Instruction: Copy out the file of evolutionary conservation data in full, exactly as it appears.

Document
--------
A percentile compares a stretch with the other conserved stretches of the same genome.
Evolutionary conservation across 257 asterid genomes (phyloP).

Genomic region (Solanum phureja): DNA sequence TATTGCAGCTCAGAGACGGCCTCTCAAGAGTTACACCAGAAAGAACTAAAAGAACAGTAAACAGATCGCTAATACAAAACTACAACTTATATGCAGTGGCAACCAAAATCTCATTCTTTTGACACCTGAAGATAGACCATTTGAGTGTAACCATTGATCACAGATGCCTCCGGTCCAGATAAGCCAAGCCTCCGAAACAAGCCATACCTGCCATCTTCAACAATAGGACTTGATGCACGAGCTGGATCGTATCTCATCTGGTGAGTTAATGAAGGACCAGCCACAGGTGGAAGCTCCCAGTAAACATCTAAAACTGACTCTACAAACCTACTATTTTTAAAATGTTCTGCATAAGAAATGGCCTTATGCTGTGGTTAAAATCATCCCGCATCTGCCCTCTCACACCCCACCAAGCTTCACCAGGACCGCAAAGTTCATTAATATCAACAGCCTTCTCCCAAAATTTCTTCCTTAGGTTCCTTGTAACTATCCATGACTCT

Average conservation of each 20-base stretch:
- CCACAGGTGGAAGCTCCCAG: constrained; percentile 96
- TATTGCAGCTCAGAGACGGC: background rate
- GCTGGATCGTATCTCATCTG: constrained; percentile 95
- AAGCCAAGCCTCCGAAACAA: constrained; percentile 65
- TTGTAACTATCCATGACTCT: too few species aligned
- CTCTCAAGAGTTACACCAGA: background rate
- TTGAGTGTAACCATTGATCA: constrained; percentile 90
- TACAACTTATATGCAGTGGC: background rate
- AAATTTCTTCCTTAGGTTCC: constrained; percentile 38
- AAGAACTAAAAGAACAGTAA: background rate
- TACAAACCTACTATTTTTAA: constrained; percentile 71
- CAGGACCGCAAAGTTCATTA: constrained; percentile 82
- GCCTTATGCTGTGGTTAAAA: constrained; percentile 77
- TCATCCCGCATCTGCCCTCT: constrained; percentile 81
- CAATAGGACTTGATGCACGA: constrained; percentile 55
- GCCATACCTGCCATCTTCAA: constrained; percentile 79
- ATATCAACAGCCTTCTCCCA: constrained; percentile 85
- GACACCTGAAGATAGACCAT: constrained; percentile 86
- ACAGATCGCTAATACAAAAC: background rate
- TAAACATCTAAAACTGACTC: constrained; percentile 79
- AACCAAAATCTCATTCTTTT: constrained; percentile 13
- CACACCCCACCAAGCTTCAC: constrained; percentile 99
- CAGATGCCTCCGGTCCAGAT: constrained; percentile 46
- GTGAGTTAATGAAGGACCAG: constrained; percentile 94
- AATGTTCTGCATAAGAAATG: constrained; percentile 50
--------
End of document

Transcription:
A percentile compares a stretch with the other conserved stretches of the same genome.
Evolutionary conservation across 257 asterid genomes (phyloP).

Genomic region (Solanum phureja): DNA sequence TATTGCAGCTCAGAGACGGCCTCTCAAGAGTTACACCAGAAAGAACTAAAAGAACAGTAAACAGATCGCTAATACAAAACTACAACTTATATGCAGTGGCAACCAAAATCTCATTCTTTTGACACCTGAAGATAGACCATTTGAGTGTAACCATTGATCACAGATGCCTCCGGTCCAGATAAGCCAAGCCTCCGAAACAAGCCATACCTGCCATCTTCAACAATAGGACTTGATGCACGAGCTGGATCGTATCTCATCTGGTGAGTTAATGAAGGACCAGCCACAGGTGGAAGCTCCCAGTAAACATCTAAAACTGACTCTACAAACCTACTATTTTTAAAATGTTCTGCATAAGAAATGGCCTTATGCTGTGGTTAAAATCATCCCGCATCTGCCCTCTCACACCCCACCAAGCTTCACCAGGACCGCAAAGTTCATTAATATCAACAGCCTTCTCCCAAAATTTCTTCCTTAGGTTCCTTGTAACTATCCATGACTCT

Average conservation of each 20-base stretch:
- CCACAGGTGGAAGCTCCCAG: constrained; percentile 96
- TATTGCAGCTCAGAGACGGC: background rate
- GCTGGATCGTATCTCATCTG: constrained; percentile 95
- AAGCCAAGCCTCCGAAACAA: constrained; percentile 65
- TTGTAACTATCCATGACTCT: too few species aligned
- CTCTCAAGAGTTACACCAGA: background rate
- TTGAGTGTAACCATTGATCA: constrained; percentile 90
- TACAACTTATATGCAGTGGC: background rate
- AAATTTCTTCCTTAGGTTCC: constrained; percentile 38
- AAGAACTAAAAGAACAGTAA: background rate
- TACAAACCTACTATTTTTAA: constrained; percentile 71
- CAGGACCGCAAAGTTCATTA: constrained; percentile 82
- GCCTTATGCTGTGGTTAAAA: constrained; percentile 77
- TCATCCCGCATCTGCCCTCT: constrained; percentile 81
- CAATAGGACTTGATGCACGA: constrained; percentile 55
- GCCATACCTGCCATCTTCAA: constrained; percentile 79
- ATATCAACAGCCTTCTCCCA: constrained; percentile 85
- GACACCTGAAGATAGACCAT: constrained; percentile 86
- ACAGATCGCTAATACAAAAC: background rate
- TAAACATCTAAAACTGACTC: constrained; percentile 79
- AACCAAAATCTCATTCTTTT: constrained; percentile 13
- CACACCCCACCAAGCTTCAC: constrained; percentile 99
- CAGATGCCTCCGGTCCAGAT: constrained; percentile 46
- GTGAGTTAATGAAGGACCAG: constrained; percentile 94
- AATGTTCTGCATAAGAAATG: constrained; percentile 50